A year into their chosen career, many young people are still finding their way, figuring out where they fit in life or even reassessing their plans. But, that’s not the case for Kavoza, or “Kato” as his friends call him. The 2012 Cal Farley’s graduate described his law enforcement career as a perfect fit.
Kato’s words reveal a young man who knows what he wants in life, and is on track to achieve the goals he’s set for himself. It’s a far cry from the impoverished middle school-age boy who struggled to establish an identity for himself among his family and peers.
“I didn’t know if I wanted to be a cool guy, or a nerd, or a jock … I was really trying to fit in with other people, and do what other people did.”
Kato was angry his parents were always working, trying to provide for the family, yet never seeming to gain traction in life. And, trying to fit in, as it turned out, didn’t bring young Kato any happiness.
“That caused a bunch of behavioral issues, (lashing out) at home,” Kato remembered. “Being in the neighborhood that I was in and the environment that I was in wasn’t (a foundation) for someone to succeed.”
To his parents’ dismay, Kato followed the example set by some of his more troublesome peers in their distressed community northeast of Tallahassee, Fla.
“I would skip class … set off the fire alarm,” Kato said. “(I was) just an extremely immature middle schooler.”
Kato described himself as defiant in school, challenging his teachers’ authority, and not caring one whit of the consequences. At home, though, his love for his mother usually overrode the bad-boy persona he cultivated at school.
“I was a very good kid at home. But school, I didn’t like it …. I needed a change of scenery.”
On that point, his parents agreed. Their efforts to change the trajectory of Kato’s life weren’t working and, as his rebellious attitude grew, they became fearful for what the future might hold. At this rate, would he even finish high school?
Desperate, they began searching for help for their wayward son. An out-of-state relative had heard of an organization that specialized in reshaping the lives of young people like Kato, helping them find new focus and purpose for their lives.
“I’m not sure how that conversation went,” Kato said. “(My mom) thought Cal Farley’s was the best (place) for me.”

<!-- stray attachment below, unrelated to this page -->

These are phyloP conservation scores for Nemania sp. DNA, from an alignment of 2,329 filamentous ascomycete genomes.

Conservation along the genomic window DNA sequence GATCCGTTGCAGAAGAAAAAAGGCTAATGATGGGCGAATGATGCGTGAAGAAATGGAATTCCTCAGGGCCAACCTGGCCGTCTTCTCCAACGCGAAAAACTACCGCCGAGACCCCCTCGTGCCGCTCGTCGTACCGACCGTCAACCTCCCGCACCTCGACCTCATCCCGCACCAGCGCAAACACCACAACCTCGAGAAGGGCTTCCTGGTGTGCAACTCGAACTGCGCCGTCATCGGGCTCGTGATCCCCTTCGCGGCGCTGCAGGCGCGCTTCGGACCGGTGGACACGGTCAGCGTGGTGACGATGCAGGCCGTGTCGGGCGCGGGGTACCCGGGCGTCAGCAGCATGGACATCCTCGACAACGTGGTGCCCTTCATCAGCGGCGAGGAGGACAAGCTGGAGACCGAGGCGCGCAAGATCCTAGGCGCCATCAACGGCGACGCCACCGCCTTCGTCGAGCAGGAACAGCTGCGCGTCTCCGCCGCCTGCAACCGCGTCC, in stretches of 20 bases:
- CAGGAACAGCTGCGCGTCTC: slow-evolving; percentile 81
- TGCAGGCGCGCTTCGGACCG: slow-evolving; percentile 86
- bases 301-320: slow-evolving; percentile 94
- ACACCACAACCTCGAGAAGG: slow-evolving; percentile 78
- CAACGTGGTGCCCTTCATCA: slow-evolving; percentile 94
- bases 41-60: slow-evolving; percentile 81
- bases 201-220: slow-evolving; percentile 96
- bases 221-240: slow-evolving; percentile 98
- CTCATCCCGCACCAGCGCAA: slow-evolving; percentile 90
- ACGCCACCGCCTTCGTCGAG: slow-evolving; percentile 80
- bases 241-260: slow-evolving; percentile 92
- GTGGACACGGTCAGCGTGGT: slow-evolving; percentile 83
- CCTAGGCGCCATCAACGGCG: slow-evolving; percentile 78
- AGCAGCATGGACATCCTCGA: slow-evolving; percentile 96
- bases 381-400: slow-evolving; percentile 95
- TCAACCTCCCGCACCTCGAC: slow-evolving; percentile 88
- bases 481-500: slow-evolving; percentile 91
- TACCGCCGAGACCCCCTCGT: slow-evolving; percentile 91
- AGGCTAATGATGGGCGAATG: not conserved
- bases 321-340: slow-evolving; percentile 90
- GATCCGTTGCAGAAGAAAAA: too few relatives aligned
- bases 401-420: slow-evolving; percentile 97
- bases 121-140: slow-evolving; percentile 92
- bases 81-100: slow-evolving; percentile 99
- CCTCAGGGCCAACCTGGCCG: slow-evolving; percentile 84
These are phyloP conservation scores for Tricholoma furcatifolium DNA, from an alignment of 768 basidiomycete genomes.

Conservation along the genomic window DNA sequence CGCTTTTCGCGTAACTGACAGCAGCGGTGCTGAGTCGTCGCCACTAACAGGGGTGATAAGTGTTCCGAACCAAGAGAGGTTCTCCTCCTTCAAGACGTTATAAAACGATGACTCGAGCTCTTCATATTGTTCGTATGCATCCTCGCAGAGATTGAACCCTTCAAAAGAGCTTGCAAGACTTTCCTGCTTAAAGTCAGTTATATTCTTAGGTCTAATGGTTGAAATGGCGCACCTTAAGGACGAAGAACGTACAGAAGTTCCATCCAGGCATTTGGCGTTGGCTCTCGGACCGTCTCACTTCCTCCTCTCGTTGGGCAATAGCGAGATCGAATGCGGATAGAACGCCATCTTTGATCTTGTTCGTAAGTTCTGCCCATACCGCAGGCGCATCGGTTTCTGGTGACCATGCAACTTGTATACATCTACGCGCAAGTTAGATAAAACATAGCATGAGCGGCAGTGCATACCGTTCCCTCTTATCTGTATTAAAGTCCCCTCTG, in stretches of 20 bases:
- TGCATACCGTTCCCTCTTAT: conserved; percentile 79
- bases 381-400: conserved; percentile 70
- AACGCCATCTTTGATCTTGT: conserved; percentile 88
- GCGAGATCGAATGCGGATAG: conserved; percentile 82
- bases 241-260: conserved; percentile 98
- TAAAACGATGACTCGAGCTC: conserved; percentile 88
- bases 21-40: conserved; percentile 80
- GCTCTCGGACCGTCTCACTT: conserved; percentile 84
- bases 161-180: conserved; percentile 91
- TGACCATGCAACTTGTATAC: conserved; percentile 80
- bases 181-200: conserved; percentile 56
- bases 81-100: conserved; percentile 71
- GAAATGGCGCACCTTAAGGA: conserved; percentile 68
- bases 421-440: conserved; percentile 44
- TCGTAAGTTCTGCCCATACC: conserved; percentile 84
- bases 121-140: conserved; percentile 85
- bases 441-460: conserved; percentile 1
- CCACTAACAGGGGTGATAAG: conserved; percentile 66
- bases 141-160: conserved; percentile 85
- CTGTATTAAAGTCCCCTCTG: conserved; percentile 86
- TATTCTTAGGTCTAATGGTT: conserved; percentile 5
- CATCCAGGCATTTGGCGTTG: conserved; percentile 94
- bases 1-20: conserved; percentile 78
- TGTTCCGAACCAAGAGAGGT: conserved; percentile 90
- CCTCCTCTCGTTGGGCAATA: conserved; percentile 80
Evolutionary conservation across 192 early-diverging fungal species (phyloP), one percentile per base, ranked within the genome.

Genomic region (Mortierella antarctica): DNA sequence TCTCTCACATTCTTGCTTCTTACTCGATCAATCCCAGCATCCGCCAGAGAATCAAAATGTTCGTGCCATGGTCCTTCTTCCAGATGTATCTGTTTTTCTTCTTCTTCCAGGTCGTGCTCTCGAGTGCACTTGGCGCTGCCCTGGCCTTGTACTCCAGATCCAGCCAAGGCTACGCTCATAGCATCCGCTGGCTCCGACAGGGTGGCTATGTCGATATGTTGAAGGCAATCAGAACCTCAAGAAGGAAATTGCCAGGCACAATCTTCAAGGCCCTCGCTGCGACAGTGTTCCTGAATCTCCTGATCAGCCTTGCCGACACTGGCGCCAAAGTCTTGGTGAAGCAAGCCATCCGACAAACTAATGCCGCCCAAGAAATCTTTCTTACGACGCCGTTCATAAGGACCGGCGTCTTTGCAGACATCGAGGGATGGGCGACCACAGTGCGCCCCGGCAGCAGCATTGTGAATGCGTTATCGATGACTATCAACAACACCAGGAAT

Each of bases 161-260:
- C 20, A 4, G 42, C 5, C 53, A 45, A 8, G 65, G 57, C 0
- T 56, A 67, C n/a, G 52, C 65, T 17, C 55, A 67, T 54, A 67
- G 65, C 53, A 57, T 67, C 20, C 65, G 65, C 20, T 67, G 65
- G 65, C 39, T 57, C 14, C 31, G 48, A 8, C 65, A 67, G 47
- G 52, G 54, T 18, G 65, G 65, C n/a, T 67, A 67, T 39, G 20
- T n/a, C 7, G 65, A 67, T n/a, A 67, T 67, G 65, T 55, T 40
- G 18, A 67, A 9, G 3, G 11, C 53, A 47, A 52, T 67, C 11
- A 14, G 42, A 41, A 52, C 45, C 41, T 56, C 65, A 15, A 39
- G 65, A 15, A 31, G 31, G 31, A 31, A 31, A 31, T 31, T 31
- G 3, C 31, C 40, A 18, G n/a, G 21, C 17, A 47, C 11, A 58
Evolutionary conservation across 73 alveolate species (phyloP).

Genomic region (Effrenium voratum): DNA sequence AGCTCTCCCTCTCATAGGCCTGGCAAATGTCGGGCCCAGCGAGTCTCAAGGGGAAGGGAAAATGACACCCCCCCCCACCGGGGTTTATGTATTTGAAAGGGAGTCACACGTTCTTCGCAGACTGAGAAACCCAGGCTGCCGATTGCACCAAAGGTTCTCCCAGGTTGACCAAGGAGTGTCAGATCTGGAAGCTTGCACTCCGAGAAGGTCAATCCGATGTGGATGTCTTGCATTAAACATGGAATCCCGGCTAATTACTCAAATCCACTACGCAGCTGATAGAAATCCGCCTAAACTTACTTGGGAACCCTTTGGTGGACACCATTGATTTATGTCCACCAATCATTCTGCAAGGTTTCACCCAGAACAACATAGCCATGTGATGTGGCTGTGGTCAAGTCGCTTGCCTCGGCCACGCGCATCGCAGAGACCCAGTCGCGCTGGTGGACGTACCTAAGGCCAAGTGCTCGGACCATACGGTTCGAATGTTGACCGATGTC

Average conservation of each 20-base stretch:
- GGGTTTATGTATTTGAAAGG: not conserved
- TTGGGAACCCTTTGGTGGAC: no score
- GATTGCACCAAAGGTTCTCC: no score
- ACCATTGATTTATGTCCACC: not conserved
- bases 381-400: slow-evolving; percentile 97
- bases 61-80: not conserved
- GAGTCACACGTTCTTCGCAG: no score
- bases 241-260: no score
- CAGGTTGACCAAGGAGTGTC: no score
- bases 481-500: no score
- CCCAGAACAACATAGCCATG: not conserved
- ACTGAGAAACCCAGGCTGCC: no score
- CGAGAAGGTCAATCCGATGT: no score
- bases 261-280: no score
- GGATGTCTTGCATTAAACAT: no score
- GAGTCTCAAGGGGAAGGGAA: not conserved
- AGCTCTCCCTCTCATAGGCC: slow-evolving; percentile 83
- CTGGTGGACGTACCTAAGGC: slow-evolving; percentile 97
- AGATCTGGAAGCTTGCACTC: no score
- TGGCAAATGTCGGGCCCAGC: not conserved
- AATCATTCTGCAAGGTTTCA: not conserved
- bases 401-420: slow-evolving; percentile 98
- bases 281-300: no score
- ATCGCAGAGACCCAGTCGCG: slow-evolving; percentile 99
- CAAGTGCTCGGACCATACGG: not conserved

Arriving at Boys Ranch, Cal Farley’s original residential campus, Kato was overwhelmed. For a boy of 14, used to Florida’s lush, green landscape, the vast swaths of rugged, arid terrain might as well have been an alien world.
“It was crazy!” Kato said with a grin. “I got off the plane, and we were driving (to campus) …. I was seeing nothing but dirt.”
While his first encounter with the Texas Panhandle was a bit shocking, Kato quickly recovered.
“As soon as I got to Boys Ranch, I fell in love with it. Just the hospitality of all the people there is so welcoming. … It was a pretty life-changing experience.”
Life-changing, indeed. At Boys Ranch, Kato came to realize his behavior had been attention-seeking. He’d sought to make up for the perceived slights of his two working parents by acting out at school.
At Cal Farley’s, though, he got plenty of structure, positive discipline and healthy channels for his energy. The course of Kato’s life didn’t straighten out all at once, of course, but over time, he began to focus less on what he thought he’d missed out on, and more on all the blessings he did have.
“I had a lot of different struggles,” Kato recalled, wistfully. “(But) Boys Ranch, it was just so many different personalities, and so I felt right at home.
“I think it was good for me to meet people from different places and learn about their backgrounds, and learn about their culture. You know, there I am thinking I had it bad, but I was listening to some of their stories … they had it worse than I. So, it was really like a wake-up call to me, a reality check. That really changed my attitude toward everything.”
As Cal Farley’s has for more than seven decades, the caring people at Boys Ranch nurtured Kato’s new mindset and equipped him with life skills he’d need to reach the goals he soon began to set for himself.
“Cal Farley’s did play a major part,” Kato said. “Having (staff and mentors) teach us about responsibilities and saving money … and with the bank program and how they have it set up, that’s definitely a huge step.
Kato’s decision was to serve others. He graduated from high school at Boys Ranch, then went to a nearby university to pursue a criminal justice degree. And, already, he showed a determination to keep his focus on his long-term goals.
“I was supposed to play (football), but it kind of brought my grades down,” Kato said. “So, I just stopped playing football and focused on school.”
Today, Kato is fueled by his own experiences with poverty and the temptations that ensnare children like him. He knows his calling isn’t to just enforce laws, but to positively influence the next ‘Kato’ out there.
“Living in a poverty-stricken environment (and the crime that often comes with it), I would always see the police in my neighborhood,” Kato said. “Police stopping by and taking pictures and giving me a plastic badge. And to be a kiddo, man, that meant everything to me … that one little second, that one little time to change someone’s life.”
And, now, it’s Kato’s turn.
“It’s awesome to just think, ‘Wow, I made it. I can change somebody›s life. Sometimes I wake and say, ‘Wow. This is me.’ … I definitely love the position I’m in. … I’m going to do something positive with it.”